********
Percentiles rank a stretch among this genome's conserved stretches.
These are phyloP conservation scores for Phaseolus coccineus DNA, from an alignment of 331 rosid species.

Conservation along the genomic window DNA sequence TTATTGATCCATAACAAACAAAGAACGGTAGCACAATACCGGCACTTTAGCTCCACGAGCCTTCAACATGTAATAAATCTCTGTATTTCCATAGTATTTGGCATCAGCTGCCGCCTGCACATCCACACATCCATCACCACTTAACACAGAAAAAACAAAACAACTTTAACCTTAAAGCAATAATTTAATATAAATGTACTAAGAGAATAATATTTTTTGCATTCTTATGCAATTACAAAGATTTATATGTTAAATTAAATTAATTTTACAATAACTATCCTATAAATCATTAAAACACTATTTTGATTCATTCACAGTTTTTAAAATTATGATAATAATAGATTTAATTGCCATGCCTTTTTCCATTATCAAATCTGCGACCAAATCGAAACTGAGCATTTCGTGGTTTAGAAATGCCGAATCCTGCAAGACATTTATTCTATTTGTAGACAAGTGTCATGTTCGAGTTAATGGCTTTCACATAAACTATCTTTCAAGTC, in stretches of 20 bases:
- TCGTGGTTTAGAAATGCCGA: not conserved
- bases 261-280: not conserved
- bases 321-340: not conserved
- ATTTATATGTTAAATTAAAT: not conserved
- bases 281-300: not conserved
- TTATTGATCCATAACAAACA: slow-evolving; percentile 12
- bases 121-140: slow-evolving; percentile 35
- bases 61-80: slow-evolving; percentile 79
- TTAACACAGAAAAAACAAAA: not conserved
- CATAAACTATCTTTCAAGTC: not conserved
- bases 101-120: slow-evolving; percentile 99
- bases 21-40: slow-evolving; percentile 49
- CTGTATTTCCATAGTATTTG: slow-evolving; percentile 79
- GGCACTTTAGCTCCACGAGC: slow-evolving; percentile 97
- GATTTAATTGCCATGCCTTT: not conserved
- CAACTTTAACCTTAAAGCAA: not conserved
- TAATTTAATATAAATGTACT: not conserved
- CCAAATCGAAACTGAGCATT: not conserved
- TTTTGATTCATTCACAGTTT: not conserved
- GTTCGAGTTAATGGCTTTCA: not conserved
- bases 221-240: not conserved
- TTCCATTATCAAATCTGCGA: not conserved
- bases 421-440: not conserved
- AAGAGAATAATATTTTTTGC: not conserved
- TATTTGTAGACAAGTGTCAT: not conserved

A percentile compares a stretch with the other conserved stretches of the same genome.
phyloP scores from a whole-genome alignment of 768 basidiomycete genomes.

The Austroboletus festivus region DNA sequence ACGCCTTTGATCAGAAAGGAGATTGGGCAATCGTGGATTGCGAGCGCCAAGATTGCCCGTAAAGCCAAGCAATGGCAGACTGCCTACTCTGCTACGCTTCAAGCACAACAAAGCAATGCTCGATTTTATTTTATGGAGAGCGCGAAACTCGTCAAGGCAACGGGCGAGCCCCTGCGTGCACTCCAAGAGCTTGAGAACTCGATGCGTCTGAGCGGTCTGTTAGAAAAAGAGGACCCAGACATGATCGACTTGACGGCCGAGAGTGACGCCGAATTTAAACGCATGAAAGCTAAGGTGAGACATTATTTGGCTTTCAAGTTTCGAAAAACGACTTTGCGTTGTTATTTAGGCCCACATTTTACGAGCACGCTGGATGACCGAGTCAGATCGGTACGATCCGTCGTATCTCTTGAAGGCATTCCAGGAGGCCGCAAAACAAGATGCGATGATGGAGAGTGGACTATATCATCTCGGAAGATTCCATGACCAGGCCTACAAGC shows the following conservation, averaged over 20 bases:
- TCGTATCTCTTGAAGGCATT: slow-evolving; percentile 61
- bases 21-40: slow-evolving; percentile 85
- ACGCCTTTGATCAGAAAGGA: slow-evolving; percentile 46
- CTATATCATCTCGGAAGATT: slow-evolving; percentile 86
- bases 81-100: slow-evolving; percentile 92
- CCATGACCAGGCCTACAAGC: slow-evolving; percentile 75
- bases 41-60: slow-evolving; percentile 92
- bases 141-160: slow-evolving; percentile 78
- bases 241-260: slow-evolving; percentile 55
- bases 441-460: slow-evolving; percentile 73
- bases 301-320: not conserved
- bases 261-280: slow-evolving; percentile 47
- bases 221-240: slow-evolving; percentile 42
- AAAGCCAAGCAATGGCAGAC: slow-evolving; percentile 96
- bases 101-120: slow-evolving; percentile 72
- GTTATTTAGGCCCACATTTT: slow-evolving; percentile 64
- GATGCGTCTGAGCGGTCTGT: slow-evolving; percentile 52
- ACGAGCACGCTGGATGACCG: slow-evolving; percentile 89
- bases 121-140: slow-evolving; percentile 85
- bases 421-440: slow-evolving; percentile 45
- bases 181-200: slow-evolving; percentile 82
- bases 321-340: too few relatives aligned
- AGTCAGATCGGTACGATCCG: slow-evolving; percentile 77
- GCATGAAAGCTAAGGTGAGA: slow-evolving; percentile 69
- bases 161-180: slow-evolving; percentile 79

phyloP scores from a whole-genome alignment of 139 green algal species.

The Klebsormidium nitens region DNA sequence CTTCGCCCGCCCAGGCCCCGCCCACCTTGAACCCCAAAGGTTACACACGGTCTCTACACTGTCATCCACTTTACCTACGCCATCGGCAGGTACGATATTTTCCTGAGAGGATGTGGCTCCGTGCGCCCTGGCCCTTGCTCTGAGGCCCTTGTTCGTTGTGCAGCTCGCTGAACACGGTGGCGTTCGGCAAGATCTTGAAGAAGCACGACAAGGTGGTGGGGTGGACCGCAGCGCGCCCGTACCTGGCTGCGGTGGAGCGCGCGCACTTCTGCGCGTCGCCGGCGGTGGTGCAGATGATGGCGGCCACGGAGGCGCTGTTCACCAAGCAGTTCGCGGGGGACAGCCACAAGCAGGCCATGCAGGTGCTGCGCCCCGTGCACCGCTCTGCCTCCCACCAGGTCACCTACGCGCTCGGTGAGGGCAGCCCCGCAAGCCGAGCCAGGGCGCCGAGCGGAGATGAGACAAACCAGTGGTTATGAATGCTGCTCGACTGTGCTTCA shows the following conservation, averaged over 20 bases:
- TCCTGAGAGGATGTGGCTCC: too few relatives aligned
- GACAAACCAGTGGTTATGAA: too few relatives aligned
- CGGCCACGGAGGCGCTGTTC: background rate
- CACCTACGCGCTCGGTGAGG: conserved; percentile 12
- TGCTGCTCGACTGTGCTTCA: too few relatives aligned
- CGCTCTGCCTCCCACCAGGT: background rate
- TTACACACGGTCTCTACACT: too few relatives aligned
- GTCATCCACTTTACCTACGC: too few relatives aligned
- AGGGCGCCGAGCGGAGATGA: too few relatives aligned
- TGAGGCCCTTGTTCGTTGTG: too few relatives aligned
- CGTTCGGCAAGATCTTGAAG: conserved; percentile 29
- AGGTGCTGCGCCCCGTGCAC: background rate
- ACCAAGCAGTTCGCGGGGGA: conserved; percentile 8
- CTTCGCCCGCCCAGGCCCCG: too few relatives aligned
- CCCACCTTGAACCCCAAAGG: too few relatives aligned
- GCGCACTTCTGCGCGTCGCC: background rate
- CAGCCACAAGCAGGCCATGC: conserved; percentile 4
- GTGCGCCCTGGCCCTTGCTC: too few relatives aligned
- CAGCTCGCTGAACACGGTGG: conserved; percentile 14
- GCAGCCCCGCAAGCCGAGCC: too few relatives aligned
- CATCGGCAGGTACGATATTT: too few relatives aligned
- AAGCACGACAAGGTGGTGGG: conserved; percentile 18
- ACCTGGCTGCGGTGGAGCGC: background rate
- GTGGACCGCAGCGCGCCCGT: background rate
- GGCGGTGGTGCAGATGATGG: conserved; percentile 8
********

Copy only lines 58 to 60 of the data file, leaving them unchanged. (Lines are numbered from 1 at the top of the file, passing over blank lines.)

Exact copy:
The Klebsormidium nitens region DNA sequence CTTCGCCCGCCCAGGCCCCGCCCACCTTGAACCCCAAAGGTTACACACGGTCTCTACACTGTCATCCACTTTACCTACGCCATCGGCAGGTACGATATTTTCCTGAGAGGATGTGGCTCCGTGCGCCCTGGCCCTTGCTCTGAGGCCCTTGTTCGTTGTGCAGCTCGCTGAACACGGTGGCGTTCGGCAAGATCTTGAAGAAGCACGACAAGGTGGTGGGGTGGACCGCAGCGCGCCCGTACCTGGCTGCGGTGGAGCGCGCGCACTTCTGCGCGTCGCCGGCGGTGGTGCAGATGATGGCGGCCACGGAGGCGCTGTTCACCAAGCAGTTCGCGGGGGACAGCCACAAGCAGGCCATGCAGGTGCTGCGCCCCGTGCACCGCTCTGCCTCCCACCAGGTCACCTACGCGCTCGGTGAGGGCAGCCCCGCAAGCCGAGCCAGGGCGCCGAGCGGAGATGAGACAAACCAGTGGTTATGAATGCTGCTCGACTGTGCTTCA shows the following conservation, averaged over 20 bases:
- TCCTGAGAGGATGTGGCTCC: too few relatives aligned
- GACAAACCAGTGGTTATGAA: too few relatives aligned